Lonnie Millsap: 'My being a black cartoonist seemed to make people want to typecast me'

Categories: books, comics
Monica Page
Millsap at Meltdown Comics, March 10
Cartoonist Lonnie Millsap (yes, he's aware that his name rhymes with a country singer's, so if you chat with him you can skip the "Any Day Now" reference) can frequently be found in Los Angeles comic book shops at book signing events.

He is the author of two cartoon collections, My Washcloth Stinks!and I Hate My Job!

Last year, Millsap's art was featured at the American Visionary Art Museum's special exhibit "What Makes Us Smile?" co-curated by Matt Groening, Gary Panter, and AVAM founder/director Rebecca Hoffberger. He is working on his third book, tentatively scheduled for a July release, with the working title I Stepped on a Duck!
Courtesy Lonnie Milsap
Matt Groening and Lonnie Millsap at the AVAM luncheon, 2011
OC Weekly: You list Panter and Groening as artistic inspirations on your website and then last year, they invited you to be a part of the "What Makes Us Smile?" exhibit at AVAM. How did that come about, and how did it feel to gain that recognition?

Lonnie Milsap: It felt validating because I've been doing this for so long. Gary was a teacher of mine when I was 17 and that experience has inspired me to draw for all of these years. I submitted a lot of things and got a lot of rejections for so long, but at the end of 2009 I finished my first book and sent it to Gary with a note basically saying, "Look what I did." He was excited by it. Gary was in my corner to get me involved with the exhibit, and now Rebecca and I are close, too; she treats me like family.

Did Panter's work influence what you do?

I always liked Gary's attitude in his work, and I tried to carry that attitude into my own work. I try to be irreverent with the characters I use in my cartoons; I try not to follow any logic. I don't want them to be obvious; I want readers to have to think sometimes for the laugh.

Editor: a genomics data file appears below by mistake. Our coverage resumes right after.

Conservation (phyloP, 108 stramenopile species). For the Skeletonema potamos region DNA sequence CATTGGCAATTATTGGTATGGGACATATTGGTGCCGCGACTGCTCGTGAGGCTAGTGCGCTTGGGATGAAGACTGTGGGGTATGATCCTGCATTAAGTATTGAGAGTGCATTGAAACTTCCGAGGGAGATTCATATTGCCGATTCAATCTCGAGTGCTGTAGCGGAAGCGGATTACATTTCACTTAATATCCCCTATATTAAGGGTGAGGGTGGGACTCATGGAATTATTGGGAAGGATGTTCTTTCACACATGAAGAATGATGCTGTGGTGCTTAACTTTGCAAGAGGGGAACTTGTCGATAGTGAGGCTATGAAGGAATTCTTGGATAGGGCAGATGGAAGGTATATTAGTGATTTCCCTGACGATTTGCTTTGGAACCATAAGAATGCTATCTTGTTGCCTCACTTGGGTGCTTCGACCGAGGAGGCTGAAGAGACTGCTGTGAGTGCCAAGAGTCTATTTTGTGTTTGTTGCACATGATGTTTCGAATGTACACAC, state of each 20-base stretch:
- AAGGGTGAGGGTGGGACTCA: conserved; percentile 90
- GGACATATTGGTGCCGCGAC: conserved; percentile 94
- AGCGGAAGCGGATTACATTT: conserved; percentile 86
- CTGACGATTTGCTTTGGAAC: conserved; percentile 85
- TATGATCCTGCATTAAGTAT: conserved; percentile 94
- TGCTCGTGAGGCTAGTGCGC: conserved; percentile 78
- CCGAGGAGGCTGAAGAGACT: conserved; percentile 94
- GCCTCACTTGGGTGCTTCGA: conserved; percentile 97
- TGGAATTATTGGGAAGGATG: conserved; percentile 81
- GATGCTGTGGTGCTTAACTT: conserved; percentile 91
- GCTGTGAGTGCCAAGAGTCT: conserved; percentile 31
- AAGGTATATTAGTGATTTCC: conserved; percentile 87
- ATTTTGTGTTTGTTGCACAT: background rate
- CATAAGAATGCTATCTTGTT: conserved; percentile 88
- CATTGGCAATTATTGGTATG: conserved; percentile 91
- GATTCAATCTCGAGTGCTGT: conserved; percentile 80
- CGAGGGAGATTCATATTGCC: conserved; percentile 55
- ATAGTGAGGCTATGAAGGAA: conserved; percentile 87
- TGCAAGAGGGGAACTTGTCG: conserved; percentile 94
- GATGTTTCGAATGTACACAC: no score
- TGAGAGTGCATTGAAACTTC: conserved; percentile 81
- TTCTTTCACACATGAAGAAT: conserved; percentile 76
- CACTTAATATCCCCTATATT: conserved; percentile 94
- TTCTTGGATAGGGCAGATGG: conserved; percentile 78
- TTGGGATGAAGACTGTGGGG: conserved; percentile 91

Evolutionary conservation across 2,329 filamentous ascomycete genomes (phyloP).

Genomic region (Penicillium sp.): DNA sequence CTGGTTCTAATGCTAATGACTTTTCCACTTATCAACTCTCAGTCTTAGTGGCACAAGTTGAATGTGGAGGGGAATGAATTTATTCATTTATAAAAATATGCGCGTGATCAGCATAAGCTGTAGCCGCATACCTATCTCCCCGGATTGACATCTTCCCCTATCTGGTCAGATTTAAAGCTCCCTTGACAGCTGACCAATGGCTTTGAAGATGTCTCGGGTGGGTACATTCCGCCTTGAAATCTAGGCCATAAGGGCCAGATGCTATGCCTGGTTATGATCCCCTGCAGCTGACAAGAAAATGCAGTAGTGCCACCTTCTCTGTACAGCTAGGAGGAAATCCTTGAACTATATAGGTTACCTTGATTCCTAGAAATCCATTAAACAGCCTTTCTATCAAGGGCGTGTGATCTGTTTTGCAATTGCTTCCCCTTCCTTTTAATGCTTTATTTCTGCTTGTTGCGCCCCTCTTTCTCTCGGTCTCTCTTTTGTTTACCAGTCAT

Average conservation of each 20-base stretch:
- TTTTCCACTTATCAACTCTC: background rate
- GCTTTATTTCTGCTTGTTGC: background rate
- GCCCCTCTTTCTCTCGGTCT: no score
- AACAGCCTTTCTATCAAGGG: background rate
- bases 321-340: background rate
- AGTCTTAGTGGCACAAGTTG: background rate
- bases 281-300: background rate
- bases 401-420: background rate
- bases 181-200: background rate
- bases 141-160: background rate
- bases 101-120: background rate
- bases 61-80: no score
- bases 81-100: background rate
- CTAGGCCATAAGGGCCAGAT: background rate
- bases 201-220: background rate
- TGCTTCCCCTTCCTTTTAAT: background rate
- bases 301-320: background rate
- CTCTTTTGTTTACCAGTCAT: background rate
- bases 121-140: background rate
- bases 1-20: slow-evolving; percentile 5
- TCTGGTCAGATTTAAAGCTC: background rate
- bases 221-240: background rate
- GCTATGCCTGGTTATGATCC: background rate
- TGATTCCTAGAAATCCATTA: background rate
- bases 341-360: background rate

It's fun to come across things that aren't predictable, to laugh at things that are unexpected.

Gary's stuff always made me laugh, it was so out there. I always wanted to be like that, but in my own skin.

Is that why do your cartoons have animals, food, and other items speaking? Because you know that toothpaste actually can't speak, right?

In the real world, I guess they can't talk. But in my world, I imagine what they'd say if they could. Inanimate things talking is just kind of funny to me.

lonnie millsap cartoon 1.jpg

You're a native Californian but spent many years in Atlanta. What prompted your return to LA?

When I completed my first book in Atlanta [in 2009] it was ready for distribution, and Atlanta's reception was okay at times, but the Atlanta vibe doesn't seem very open to my sense of humor.

Also, my being a black cartoonist seemed to make people want to typecast me, suggesting I cover certain topics. The thing is, the situations [in my cartoons] aren't black or white situations. From time to time, I'll do a politically tinged cartoon, but the humor is the focus for me; it's meant for everyone.

I thought there would be more options available in California and I was right; the people have been more receptive to my humor here. My humor is more off-beat and doesn't fall into a certain category. I consider myself a niche cartoonist and I'm fine with that as long as I find the people in my niche. I want them to know I'm out there.

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